So, this is a tidbit from a book called The Path to Rome by Hilaire Belloc, first published in 1902, which I’m guessing probably predates the advice to Kill All Adverbs because, I mean, this book probably predates almost all of the common writing advice we see everywhere these days.
The book concerns the author’s journey, on foot, from Lorraine at the border between Germany and France, to Rome. It is therefore sort of a travel book. It’s also sort of book of essays and reflections by a great prose stylist, which leads to this passage, tossed casually into the book roughly in the middle, where Belloc writes –
You understand that under (or in) these circumstances –
When I was at Oxford there was a great and terrible debate that shook the Empire, and that intensely exercised the men whom we had sent to govern the Empire, and which, therefore, must have had its effect upon the Empire, as to whether one should say “under these circumstances” or “in these circumstances”; nor did I settle matters by calling a conclave and suggesting Quae quum ita sint as a common formula, because a new debate arose on when you should say sint and when you should say sunt, and they all wrangled like kittens in a basket.
Until there rose a deep-voiced man from an outlying college, who said, “For my part, I will say that under these circumstances, or in these circumstances, or in spite of these circumstances, or hovering playfully above these circumstances, or –
burrowing under these circumstances
plodding up to these circumstances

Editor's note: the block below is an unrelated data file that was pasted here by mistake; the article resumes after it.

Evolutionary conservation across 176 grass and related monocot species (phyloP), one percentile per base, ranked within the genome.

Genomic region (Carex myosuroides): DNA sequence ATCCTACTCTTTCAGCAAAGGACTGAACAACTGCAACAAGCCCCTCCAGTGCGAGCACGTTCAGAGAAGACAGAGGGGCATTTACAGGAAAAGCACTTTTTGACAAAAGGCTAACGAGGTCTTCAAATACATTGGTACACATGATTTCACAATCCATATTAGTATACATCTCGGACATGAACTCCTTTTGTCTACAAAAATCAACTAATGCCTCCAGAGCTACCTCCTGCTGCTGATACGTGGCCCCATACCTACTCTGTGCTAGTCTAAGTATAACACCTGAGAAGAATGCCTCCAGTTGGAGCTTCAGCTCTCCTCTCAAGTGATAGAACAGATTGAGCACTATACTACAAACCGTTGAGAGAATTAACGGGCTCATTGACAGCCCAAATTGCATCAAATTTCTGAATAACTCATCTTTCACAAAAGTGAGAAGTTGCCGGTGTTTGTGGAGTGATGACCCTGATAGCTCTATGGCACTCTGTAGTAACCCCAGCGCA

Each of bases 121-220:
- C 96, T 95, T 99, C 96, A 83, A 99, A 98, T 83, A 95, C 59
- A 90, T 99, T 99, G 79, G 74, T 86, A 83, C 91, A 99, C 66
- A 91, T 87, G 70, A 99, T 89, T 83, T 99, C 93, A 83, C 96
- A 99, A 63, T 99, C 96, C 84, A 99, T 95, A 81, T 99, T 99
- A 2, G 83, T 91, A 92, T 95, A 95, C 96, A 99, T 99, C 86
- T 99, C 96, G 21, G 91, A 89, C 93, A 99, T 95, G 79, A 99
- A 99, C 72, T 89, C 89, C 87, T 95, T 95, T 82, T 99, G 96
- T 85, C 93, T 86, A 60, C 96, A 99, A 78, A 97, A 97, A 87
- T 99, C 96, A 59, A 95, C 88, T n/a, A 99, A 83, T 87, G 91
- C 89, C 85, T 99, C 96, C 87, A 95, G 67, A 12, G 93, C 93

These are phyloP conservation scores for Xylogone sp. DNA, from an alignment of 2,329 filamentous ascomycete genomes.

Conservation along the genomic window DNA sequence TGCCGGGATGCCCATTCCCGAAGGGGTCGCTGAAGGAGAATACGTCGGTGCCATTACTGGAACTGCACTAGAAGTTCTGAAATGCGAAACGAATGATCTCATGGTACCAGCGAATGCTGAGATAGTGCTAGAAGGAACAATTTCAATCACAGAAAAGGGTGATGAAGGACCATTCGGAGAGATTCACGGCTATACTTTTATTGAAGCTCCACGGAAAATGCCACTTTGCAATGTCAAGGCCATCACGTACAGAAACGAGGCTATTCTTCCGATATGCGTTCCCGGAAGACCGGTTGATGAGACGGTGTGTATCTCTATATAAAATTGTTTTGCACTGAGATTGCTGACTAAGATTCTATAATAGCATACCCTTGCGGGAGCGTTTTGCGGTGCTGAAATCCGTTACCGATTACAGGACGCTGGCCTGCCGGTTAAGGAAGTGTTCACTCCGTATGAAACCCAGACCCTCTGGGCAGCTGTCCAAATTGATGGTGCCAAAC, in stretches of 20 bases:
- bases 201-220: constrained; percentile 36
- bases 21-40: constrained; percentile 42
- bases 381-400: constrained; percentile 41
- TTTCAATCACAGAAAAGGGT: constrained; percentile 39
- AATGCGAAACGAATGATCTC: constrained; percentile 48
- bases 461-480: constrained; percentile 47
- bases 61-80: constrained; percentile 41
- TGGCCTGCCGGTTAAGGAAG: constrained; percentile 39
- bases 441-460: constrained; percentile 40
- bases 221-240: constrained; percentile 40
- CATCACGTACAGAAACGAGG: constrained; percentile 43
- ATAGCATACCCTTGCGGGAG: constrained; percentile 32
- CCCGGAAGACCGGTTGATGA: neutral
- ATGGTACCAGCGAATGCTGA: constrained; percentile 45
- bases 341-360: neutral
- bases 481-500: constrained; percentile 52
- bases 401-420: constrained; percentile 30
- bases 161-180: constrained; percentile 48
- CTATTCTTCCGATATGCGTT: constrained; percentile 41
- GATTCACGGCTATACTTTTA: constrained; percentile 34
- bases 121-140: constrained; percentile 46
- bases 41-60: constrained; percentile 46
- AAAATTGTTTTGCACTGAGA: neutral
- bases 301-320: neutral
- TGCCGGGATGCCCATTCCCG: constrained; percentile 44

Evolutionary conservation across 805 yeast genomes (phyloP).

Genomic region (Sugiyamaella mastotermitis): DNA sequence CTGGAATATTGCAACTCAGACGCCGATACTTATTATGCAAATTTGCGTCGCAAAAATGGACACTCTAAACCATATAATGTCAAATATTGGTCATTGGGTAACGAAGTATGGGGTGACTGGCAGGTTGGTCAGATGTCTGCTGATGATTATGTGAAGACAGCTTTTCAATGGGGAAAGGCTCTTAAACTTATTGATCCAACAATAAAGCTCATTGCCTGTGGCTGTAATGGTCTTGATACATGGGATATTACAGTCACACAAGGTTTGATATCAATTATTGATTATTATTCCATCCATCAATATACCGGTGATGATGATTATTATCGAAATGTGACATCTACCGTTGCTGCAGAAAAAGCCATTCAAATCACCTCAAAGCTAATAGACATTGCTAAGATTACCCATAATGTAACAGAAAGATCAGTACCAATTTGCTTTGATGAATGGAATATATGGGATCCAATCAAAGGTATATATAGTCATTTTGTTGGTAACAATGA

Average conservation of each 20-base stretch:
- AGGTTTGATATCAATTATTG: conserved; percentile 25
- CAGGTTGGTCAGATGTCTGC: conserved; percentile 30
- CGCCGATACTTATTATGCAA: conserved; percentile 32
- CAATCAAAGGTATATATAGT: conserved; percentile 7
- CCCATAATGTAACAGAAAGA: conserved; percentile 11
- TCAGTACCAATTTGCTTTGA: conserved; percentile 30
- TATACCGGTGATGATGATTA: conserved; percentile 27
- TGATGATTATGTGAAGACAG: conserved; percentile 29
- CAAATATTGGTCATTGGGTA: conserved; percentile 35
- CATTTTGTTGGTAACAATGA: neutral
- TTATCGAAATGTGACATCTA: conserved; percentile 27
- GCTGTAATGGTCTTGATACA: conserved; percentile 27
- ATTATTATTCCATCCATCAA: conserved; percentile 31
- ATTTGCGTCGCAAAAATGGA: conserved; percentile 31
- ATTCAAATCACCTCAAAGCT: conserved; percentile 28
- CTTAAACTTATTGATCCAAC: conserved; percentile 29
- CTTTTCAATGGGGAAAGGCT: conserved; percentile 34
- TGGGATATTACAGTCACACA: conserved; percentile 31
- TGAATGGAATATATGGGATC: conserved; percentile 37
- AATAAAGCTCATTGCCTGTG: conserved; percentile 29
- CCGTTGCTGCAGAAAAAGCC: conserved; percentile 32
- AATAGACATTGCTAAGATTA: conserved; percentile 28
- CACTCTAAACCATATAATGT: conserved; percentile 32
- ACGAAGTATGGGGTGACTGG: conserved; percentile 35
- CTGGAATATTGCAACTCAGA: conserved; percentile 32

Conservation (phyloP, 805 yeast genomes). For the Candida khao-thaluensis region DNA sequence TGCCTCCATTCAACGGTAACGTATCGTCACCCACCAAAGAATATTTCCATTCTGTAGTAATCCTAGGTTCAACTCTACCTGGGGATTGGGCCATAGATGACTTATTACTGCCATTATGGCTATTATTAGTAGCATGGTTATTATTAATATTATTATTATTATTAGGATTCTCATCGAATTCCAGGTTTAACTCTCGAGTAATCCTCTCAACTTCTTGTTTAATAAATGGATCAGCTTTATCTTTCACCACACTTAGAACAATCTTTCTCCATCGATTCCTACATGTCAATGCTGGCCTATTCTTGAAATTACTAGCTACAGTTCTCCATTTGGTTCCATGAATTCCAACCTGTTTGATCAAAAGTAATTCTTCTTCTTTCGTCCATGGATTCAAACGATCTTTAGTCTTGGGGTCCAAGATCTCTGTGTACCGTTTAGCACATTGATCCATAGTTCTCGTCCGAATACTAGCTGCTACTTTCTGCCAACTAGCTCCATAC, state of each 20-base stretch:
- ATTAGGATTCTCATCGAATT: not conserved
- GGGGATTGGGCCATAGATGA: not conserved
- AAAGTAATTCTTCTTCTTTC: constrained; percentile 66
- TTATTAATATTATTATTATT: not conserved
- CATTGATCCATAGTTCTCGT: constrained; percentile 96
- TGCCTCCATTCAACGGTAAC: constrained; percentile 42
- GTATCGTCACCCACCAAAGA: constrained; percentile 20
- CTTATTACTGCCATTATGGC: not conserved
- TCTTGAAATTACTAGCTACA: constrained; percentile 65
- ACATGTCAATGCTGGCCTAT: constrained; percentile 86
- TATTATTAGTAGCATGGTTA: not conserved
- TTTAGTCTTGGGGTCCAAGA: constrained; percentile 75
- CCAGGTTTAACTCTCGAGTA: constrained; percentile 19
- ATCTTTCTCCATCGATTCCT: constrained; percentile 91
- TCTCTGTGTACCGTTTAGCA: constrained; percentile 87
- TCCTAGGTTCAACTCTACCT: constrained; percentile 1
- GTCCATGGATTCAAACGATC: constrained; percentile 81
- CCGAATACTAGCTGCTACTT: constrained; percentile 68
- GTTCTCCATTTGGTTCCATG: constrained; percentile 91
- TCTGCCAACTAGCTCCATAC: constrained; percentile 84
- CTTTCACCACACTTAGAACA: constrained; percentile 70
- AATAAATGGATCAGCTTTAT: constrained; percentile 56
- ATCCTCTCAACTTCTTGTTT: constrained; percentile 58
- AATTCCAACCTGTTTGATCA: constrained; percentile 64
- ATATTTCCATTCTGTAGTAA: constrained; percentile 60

recognizing these circumstances
refusing these circumstances
attacking these circumstances
warily approaching these circumstances
wholly pooh-poohing these circumstances
somewhat confusing these circumstances
honestly accepting these circumstances
very stoutly criticizing these circumstances
vigorously regarding these circumstances
ironically receiving these circumstances
[and a lot more snipped out here, ending with “occasionally eliminating these circumstances”]
I take you all for Fools and Pedants, in the Chief, in the Chevron, and in the quarter Fess. Fools absolute and Pedants lordless. Free Fools, unlanded Fools, and Fools incommensurable, and Pedants displayed and rampant of the Tierce Major. Fools incalculable and Pedants irreparable; indeed the arch Fool-pedants in a universe of pedantic folly and foolish pedantry, O you pedant-fools of the world!”
But by this time he was alone and thus was this great question never properly decided.
Under these circumstances, then (or in these circumstances), it would profit you but little if I were to attempt the description of the Valley of the Emmen, of the first foothills of the Alps, and of the very uninteresting valley which runs on from Langnau.
And that sort of thing is why this is not exactly a straightforward description of travel OR a straightforward book of reflective essays or a straightforward example of anything else. It is instead an example of an author enjoying playing with words. I’m sure Belloc was having fun when he wrote the above, and the reader can certainly have fun reading it.
Also, the book is now well over a hundred years old, so that’s something right there.
I was particularly taken by the phrase hovering playfully above these circumstances, which honestly, I now feel I must someday manage to work into casual conversation or my life will be incomplete.